“I swear to God I had something for this.” (Episode Summary)
The scenario is simple: Archer and Lana hop on a plane to visit her parents because they have yet to meet their grandchild. Sure, some awkward conversations and unfortunate circumstances are bound to pop up in a worse case scenario, but the expedition as a whole is nothing out of the ordinary. Nothing, however, is ever that simple for Archer.
First of all, despite what Archer doesn’t remember, he has met Mr. and Mrs. Kane before — and it did not go well. That means when he shows up at the doorstep, half in the bag, the Berkeley-based couple with a preference for science over swordplay is predisposed to dislike Lana’s baby daddy. And they do — not like him, that is. Throw in an objectively horrifying but subjectively hysterical misunderstanding in the hot tub (more to come on that incident soon) and this meet-and-greet has reached a Ben Stiller-esque level of disaster.
For once, though, it’s Archer’s brash decision-making that saves the day. After masked robbers break into the Kane’s house and steal Lana’s father’s life’s work (so many possessives), Archer quickly, thoughtlessly, and yes, impressively kills the driver with a long range shot using a short range weapon. A chase ensues — in none other than the Mustang from “Bullitt” — and Archer again saves the day with some Steve McQueen-esque maneuvers. It turns out the CIA was behind the burglary, and Agent Slater gives Dr. Kane the good news about his bank account right after Kane gives Archer the good news about his inclusion in their family. A happy ending for all.
As for the rest of the crew, Pam summed in up nicely when she said, “Honestly? Don’t care.”
“Bloody Mary, full of vodka, pray for me now…” (Best Drinking Reference)
The above-pictured image is certainly amusing, but I’ve got to give the nod to Archer’s six — count ’em — six (!) flasks for the airplane. As Lana goes over what’s about to happen for both Archer’s benefit and our own, AJ’s father empties six classically cut flasks into the airport security bin. Seeing as they were empty — based on the sound and that Archer would never throw away booze banned from a plane — he must have downed all six on the way to his flight. What a liver that cartoon man has on him.
“Danger zone!” (Most Action-y Action Sequence)
From here on out, I will be operating under the assumption any criticism leveled against Season 6 of “Archer” prior to “The Kanes” was one expected to be told to its creators. Any mistake, missed opportunity, or even cookie cutter plot lines (only one comes to mind) were all accepted casualties in a war waged to make this episode utterly perfect, and, more specifically, to accurately recreate the car chase from “Bullitt.”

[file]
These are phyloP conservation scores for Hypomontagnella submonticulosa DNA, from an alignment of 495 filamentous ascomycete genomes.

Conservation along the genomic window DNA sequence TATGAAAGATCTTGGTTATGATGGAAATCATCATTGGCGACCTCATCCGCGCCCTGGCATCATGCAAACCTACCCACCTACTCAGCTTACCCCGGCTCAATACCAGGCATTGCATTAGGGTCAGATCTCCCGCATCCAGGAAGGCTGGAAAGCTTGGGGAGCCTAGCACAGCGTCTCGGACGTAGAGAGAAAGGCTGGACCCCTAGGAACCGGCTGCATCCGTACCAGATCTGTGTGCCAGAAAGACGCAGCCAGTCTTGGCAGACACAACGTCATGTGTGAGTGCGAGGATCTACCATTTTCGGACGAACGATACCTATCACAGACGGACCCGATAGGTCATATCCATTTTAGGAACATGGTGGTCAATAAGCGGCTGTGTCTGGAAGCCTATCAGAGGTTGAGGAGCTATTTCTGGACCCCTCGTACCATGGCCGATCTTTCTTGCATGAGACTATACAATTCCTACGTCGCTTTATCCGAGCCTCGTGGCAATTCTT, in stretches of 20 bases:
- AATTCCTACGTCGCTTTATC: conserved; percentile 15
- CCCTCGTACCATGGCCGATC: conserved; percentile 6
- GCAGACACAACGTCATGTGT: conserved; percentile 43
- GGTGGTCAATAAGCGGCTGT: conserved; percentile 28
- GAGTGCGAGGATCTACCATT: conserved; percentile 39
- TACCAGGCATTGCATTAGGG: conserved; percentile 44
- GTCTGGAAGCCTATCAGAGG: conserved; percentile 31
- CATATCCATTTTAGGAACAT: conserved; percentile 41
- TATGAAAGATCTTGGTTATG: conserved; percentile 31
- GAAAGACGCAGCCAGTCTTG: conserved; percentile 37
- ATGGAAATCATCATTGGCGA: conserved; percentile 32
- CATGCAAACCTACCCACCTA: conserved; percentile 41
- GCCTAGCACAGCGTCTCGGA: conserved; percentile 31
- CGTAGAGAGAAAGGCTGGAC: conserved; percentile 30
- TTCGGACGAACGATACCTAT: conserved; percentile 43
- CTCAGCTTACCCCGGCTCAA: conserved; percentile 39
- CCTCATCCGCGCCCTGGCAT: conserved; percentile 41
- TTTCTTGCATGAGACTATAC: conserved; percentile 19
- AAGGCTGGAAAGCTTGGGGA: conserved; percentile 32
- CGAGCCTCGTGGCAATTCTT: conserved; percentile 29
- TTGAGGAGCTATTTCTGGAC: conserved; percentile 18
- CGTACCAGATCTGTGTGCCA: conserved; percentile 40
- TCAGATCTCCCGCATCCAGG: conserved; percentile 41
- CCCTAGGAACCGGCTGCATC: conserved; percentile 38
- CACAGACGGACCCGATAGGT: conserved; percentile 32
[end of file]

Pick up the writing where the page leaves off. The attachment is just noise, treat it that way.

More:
Consider it all worthwhile. Every camera angle, framing, animated movement, character and edit were absolutely spot on, making fans of Steve McQueen’s classic feel like they were racing through the streets of San Francisco all over again — just like Archer did. Was it a little ludicrous for a microbiologist from UC Berkeley to own the Mustang from “Bullitt”? Sure. But so was everything else about the dynamic between Archer — a hard-drinking secret agent with a knack for noticeable violence — and Lana’s parents — left-wing liberals whose careers are devoted to science and feminist issues. That made this one commonality, and massive gift to Archer, so fitting and oh so very funny. A well-deserved tip of the hat goes out to the “Archer” team.
We got a genuine phrasing this week! Okay, so Archer had to ask for it, but the joke landed just as it did before the recurring verbal jab was retired. After Archer took off his swim trunks in the hot tub with a totally nude Dr. and Mrs. Kane, this happened:
“There, now, that’s not so hard is it?” – Dr. Kane
“So… do you guys do ‘phrasing,’ or…?” – Archer
“Tactleneck” (Best Archer Innovation)
I’m going to hand out an honorary “tactleneck” award this week, both because Archer mentioned the titular invention of this section and because it’s unavoidably applicable. When our hero first drove the classic Mustang out of Dr. Kane’s garage, he said, “But speaking of McQueen, if there was ever a time for the tactleneck…” Later on, when forced to find a quick way to stop the robbers’ escape, he referenced “the pit maneuver” used by his hero in “Bullitt” before using the same one himself. It may not be Archer’s creation, but he’s done it a million times before. Okay, maybe three times.
“That’s like killing a unicorn!” (Best Quote)
“Sorry I tried to spit roast your mom.” – Archer
“Can’t or won’t?” (Analysis)
“Archer” episodes don’t always end on the strongest notes — I often feel the writers’ ideal ending would be a bad pun, making you second guess everything unquestionably great you’d just been shown — but boy did they nail the kicker this week. As reiterated in the above quote, Archer’s final words to Lana bring back the episode’s most significant scene via imagery I’m sure not just Lana wish they didn’t have.
As blunt as it is obscene, Archer’s final words wrapped up an episode built on similar adjectives. One could argue — as I did last week — that “The Kanes” was designed around one goal: to reference “Bullitt.” The rest helped progress the season’s plot, but it all seemed secondary to the animated glory of that car chase. Yet what made “The Kanes” different (read: better) than “Nellis” was the relevance of what was being referenced. As we mentioned in our epic wishlist of action heroes to guest star on “Archer,” Steve McQueen holds a special place in Archer’s heart. So when he gets giddy — making that adorable “meep” noise while sitting behind the steering wheel — so do we. Last week may have been fun, but this week was inspired.